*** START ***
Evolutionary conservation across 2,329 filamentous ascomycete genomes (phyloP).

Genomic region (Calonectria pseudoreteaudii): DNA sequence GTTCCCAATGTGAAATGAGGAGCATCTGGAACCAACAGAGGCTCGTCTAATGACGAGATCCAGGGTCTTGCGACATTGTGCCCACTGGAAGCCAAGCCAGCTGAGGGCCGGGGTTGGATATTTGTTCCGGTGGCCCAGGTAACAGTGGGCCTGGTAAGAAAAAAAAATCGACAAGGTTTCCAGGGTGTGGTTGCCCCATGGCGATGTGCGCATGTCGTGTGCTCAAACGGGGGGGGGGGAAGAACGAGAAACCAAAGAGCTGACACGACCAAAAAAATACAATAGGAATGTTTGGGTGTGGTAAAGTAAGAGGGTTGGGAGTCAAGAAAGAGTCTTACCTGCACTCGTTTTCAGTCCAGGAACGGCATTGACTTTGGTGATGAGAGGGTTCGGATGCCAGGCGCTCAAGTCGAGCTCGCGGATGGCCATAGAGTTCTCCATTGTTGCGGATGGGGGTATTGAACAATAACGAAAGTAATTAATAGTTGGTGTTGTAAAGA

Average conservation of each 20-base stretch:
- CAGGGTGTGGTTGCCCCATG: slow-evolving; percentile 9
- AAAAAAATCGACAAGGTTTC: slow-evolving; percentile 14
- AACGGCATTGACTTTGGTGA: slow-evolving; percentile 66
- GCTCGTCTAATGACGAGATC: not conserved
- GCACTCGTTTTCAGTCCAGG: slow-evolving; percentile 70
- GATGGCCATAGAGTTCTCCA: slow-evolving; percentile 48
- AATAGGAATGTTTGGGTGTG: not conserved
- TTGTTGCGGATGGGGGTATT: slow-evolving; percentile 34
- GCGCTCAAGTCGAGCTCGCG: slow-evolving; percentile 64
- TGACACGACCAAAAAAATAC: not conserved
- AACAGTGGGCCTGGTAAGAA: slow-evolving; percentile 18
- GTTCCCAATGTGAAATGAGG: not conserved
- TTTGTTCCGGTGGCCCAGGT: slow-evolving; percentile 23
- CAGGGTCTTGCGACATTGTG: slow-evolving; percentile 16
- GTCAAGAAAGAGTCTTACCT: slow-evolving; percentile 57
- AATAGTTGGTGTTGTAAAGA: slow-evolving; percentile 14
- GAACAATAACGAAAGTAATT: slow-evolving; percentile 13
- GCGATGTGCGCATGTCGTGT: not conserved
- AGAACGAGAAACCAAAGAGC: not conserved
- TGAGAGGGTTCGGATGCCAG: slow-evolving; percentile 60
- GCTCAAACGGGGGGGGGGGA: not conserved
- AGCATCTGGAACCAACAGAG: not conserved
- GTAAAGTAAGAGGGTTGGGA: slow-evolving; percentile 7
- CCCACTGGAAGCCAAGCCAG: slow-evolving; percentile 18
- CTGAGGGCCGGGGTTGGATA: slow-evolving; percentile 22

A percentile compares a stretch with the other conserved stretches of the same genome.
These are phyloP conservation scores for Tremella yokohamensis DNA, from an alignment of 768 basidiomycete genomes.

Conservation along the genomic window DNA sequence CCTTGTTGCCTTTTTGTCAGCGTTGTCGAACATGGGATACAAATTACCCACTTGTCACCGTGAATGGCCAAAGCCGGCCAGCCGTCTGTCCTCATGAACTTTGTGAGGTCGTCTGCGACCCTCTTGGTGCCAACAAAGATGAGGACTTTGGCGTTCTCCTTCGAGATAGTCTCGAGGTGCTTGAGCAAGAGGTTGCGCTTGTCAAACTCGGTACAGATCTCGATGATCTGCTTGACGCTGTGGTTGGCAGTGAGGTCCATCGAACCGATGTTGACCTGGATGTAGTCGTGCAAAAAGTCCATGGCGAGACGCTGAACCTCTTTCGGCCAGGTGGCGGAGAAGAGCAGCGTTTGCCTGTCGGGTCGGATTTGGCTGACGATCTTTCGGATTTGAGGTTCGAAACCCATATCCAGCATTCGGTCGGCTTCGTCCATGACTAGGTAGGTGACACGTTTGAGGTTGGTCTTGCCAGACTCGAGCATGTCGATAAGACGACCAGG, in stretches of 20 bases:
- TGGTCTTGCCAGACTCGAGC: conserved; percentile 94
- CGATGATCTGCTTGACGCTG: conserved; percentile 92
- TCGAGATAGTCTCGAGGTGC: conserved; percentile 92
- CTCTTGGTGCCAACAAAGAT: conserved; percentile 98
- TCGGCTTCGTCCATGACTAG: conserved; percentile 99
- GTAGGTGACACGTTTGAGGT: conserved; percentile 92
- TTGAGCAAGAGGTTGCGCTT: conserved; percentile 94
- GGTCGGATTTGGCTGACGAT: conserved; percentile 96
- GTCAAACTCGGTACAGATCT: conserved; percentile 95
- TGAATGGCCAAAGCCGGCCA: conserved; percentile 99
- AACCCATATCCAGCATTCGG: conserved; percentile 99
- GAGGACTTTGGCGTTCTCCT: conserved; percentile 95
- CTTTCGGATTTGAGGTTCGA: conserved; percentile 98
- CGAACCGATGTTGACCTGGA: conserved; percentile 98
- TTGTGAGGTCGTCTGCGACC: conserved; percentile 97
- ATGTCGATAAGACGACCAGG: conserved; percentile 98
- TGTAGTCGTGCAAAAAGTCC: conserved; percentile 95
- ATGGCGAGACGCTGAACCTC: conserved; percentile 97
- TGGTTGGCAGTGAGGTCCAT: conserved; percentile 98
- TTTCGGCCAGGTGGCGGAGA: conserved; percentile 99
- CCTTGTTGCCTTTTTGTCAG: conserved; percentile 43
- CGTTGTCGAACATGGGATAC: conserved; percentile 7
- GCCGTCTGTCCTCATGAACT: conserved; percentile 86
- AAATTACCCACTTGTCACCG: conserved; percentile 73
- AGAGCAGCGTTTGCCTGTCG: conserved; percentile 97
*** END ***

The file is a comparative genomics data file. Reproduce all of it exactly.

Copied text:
Evolutionary conservation across 2,329 filamentous ascomycete genomes (phyloP).

Genomic region (Calonectria pseudoreteaudii): DNA sequence GTTCCCAATGTGAAATGAGGAGCATCTGGAACCAACAGAGGCTCGTCTAATGACGAGATCCAGGGTCTTGCGACATTGTGCCCACTGGAAGCCAAGCCAGCTGAGGGCCGGGGTTGGATATTTGTTCCGGTGGCCCAGGTAACAGTGGGCCTGGTAAGAAAAAAAAATCGACAAGGTTTCCAGGGTGTGGTTGCCCCATGGCGATGTGCGCATGTCGTGTGCTCAAACGGGGGGGGGGGAAGAACGAGAAACCAAAGAGCTGACACGACCAAAAAAATACAATAGGAATGTTTGGGTGTGGTAAAGTAAGAGGGTTGGGAGTCAAGAAAGAGTCTTACCTGCACTCGTTTTCAGTCCAGGAACGGCATTGACTTTGGTGATGAGAGGGTTCGGATGCCAGGCGCTCAAGTCGAGCTCGCGGATGGCCATAGAGTTCTCCATTGTTGCGGATGGGGGTATTGAACAATAACGAAAGTAATTAATAGTTGGTGTTGTAAAGA

Average conservation of each 20-base stretch:
- CAGGGTGTGGTTGCCCCATG: slow-evolving; percentile 9
- AAAAAAATCGACAAGGTTTC: slow-evolving; percentile 14
- AACGGCATTGACTTTGGTGA: slow-evolving; percentile 66
- GCTCGTCTAATGACGAGATC: not conserved
- GCACTCGTTTTCAGTCCAGG: slow-evolving; percentile 70
- GATGGCCATAGAGTTCTCCA: slow-evolving; percentile 48
- AATAGGAATGTTTGGGTGTG: not conserved
- TTGTTGCGGATGGGGGTATT: slow-evolving; percentile 34
- GCGCTCAAGTCGAGCTCGCG: slow-evolving; percentile 64
- TGACACGACCAAAAAAATAC: not conserved
- AACAGTGGGCCTGGTAAGAA: slow-evolving; percentile 18
- GTTCCCAATGTGAAATGAGG: not conserved
- TTTGTTCCGGTGGCCCAGGT: slow-evolving; percentile 23
- CAGGGTCTTGCGACATTGTG: slow-evolving; percentile 16
- GTCAAGAAAGAGTCTTACCT: slow-evolving; percentile 57
- AATAGTTGGTGTTGTAAAGA: slow-evolving; percentile 14
- GAACAATAACGAAAGTAATT: slow-evolving; percentile 13
- GCGATGTGCGCATGTCGTGT: not conserved
- AGAACGAGAAACCAAAGAGC: not conserved
- TGAGAGGGTTCGGATGCCAG: slow-evolving; percentile 60
- GCTCAAACGGGGGGGGGGGA: not conserved
- AGCATCTGGAACCAACAGAG: not conserved
- GTAAAGTAAGAGGGTTGGGA: slow-evolving; percentile 7
- CCCACTGGAAGCCAAGCCAG: slow-evolving; percentile 18
- CTGAGGGCCGGGGTTGGATA: slow-evolving; percentile 22

A percentile compares a stretch with the other conserved stretches of the same genome.
These are phyloP conservation scores for Tremella yokohamensis DNA, from an alignment of 768 basidiomycete genomes.

Conservation along the genomic window DNA sequence CCTTGTTGCCTTTTTGTCAGCGTTGTCGAACATGGGATACAAATTACCCACTTGTCACCGTGAATGGCCAAAGCCGGCCAGCCGTCTGTCCTCATGAACTTTGTGAGGTCGTCTGCGACCCTCTTGGTGCCAACAAAGATGAGGACTTTGGCGTTCTCCTTCGAGATAGTCTCGAGGTGCTTGAGCAAGAGGTTGCGCTTGTCAAACTCGGTACAGATCTCGATGATCTGCTTGACGCTGTGGTTGGCAGTGAGGTCCATCGAACCGATGTTGACCTGGATGTAGTCGTGCAAAAAGTCCATGGCGAGACGCTGAACCTCTTTCGGCCAGGTGGCGGAGAAGAGCAGCGTTTGCCTGTCGGGTCGGATTTGGCTGACGATCTTTCGGATTTGAGGTTCGAAACCCATATCCAGCATTCGGTCGGCTTCGTCCATGACTAGGTAGGTGACACGTTTGAGGTTGGTCTTGCCAGACTCGAGCATGTCGATAAGACGACCAGG, in stretches of 20 bases:
- TGGTCTTGCCAGACTCGAGC: conserved; percentile 94
- CGATGATCTGCTTGACGCTG: conserved; percentile 92
- TCGAGATAGTCTCGAGGTGC: conserved; percentile 92
- CTCTTGGTGCCAACAAAGAT: conserved; percentile 98
- TCGGCTTCGTCCATGACTAG: conserved; percentile 99
- GTAGGTGACACGTTTGAGGT: conserved; percentile 92
- TTGAGCAAGAGGTTGCGCTT: conserved; percentile 94
- GGTCGGATTTGGCTGACGAT: conserved; percentile 96
- GTCAAACTCGGTACAGATCT: conserved; percentile 95
- TGAATGGCCAAAGCCGGCCA: conserved; percentile 99
- AACCCATATCCAGCATTCGG: conserved; percentile 99
- GAGGACTTTGGCGTTCTCCT: conserved; percentile 95
- CTTTCGGATTTGAGGTTCGA: conserved; percentile 98
- CGAACCGATGTTGACCTGGA: conserved; percentile 98
- TTGTGAGGTCGTCTGCGACC: conserved; percentile 97
- ATGTCGATAAGACGACCAGG: conserved; percentile 98
- TGTAGTCGTGCAAAAAGTCC: conserved; percentile 95
- ATGGCGAGACGCTGAACCTC: conserved; percentile 97
- TGGTTGGCAGTGAGGTCCAT: conserved; percentile 98
- TTTCGGCCAGGTGGCGGAGA: conserved; percentile 99
- CCTTGTTGCCTTTTTGTCAG: conserved; percentile 43
- CGTTGTCGAACATGGGATAC: conserved; percentile 7
- GCCGTCTGTCCTCATGAACT: conserved; percentile 86
- AAATTACCCACTTGTCACCG: conserved; percentile 73
- AGAGCAGCGTTTGCCTGTCG: conserved; percentile 97